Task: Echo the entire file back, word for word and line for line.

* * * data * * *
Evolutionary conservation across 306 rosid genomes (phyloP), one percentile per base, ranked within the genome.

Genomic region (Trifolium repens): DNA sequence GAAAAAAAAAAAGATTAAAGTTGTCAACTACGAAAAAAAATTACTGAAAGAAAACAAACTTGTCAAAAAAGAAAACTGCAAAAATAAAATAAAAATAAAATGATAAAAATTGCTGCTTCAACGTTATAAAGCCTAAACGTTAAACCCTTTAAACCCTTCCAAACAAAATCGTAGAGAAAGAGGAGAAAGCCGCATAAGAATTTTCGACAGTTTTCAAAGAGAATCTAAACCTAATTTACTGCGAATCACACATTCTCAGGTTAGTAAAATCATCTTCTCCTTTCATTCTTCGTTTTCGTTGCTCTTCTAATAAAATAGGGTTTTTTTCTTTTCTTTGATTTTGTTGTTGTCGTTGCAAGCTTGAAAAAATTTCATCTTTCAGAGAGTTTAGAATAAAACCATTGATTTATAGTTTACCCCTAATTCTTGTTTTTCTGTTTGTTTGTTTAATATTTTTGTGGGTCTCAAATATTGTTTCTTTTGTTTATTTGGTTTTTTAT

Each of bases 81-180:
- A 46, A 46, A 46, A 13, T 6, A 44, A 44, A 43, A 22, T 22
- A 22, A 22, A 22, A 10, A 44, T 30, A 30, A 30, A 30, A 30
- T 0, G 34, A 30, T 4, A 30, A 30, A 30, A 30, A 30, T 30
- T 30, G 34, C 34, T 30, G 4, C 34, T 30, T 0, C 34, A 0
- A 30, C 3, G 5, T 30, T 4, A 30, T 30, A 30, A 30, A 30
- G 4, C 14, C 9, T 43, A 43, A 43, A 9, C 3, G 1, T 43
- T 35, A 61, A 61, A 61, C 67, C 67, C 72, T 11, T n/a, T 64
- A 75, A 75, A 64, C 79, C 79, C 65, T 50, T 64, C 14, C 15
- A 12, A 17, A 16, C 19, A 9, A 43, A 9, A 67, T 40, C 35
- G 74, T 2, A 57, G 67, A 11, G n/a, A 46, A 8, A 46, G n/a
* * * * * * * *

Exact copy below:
Evolutionary conservation across 306 rosid genomes (phyloP), one percentile per base, ranked within the genome.

Genomic region (Trifolium repens): DNA sequence GAAAAAAAAAAAGATTAAAGTTGTCAACTACGAAAAAAAATTACTGAAAGAAAACAAACTTGTCAAAAAAGAAAACTGCAAAAATAAAATAAAAATAAAATGATAAAAATTGCTGCTTCAACGTTATAAAGCCTAAACGTTAAACCCTTTAAACCCTTCCAAACAAAATCGTAGAGAAAGAGGAGAAAGCCGCATAAGAATTTTCGACAGTTTTCAAAGAGAATCTAAACCTAATTTACTGCGAATCACACATTCTCAGGTTAGTAAAATCATCTTCTCCTTTCATTCTTCGTTTTCGTTGCTCTTCTAATAAAATAGGGTTTTTTTCTTTTCTTTGATTTTGTTGTTGTCGTTGCAAGCTTGAAAAAATTTCATCTTTCAGAGAGTTTAGAATAAAACCATTGATTTATAGTTTACCCCTAATTCTTGTTTTTCTGTTTGTTTGTTTAATATTTTTGTGGGTCTCAAATATTGTTTCTTTTGTTTATTTGGTTTTTTAT

Each of bases 81-180:
- A 46, A 46, A 46, A 13, T 6, A 44, A 44, A 43, A 22, T 22
- A 22, A 22, A 22, A 10, A 44, T 30, A 30, A 30, A 30, A 30
- T 0, G 34, A 30, T 4, A 30, A 30, A 30, A 30, A 30, T 30
- T 30, G 34, C 34, T 30, G 4, C 34, T 30, T 0, C 34, A 0
- A 30, C 3, G 5, T 30, T 4, A 30, T 30, A 30, A 30, A 30
- G 4, C 14, C 9, T 43, A 43, A 43, A 9, C 3, G 1, T 43
- T 35, A 61, A 61, A 61, C 67, C 67, C 72, T 11, T n/a, T 64
- A 75, A 75, A 64, C 79, C 79, C 65, T 50, T 64, C 14, C 15
- A 12, A 17, A 16, C 19, A 9, A 43, A 9, A 67, T 40, C 35
- G 74, T 2, A 57, G 67, A 11, G n/a, A 46, A 8, A 46, G n/a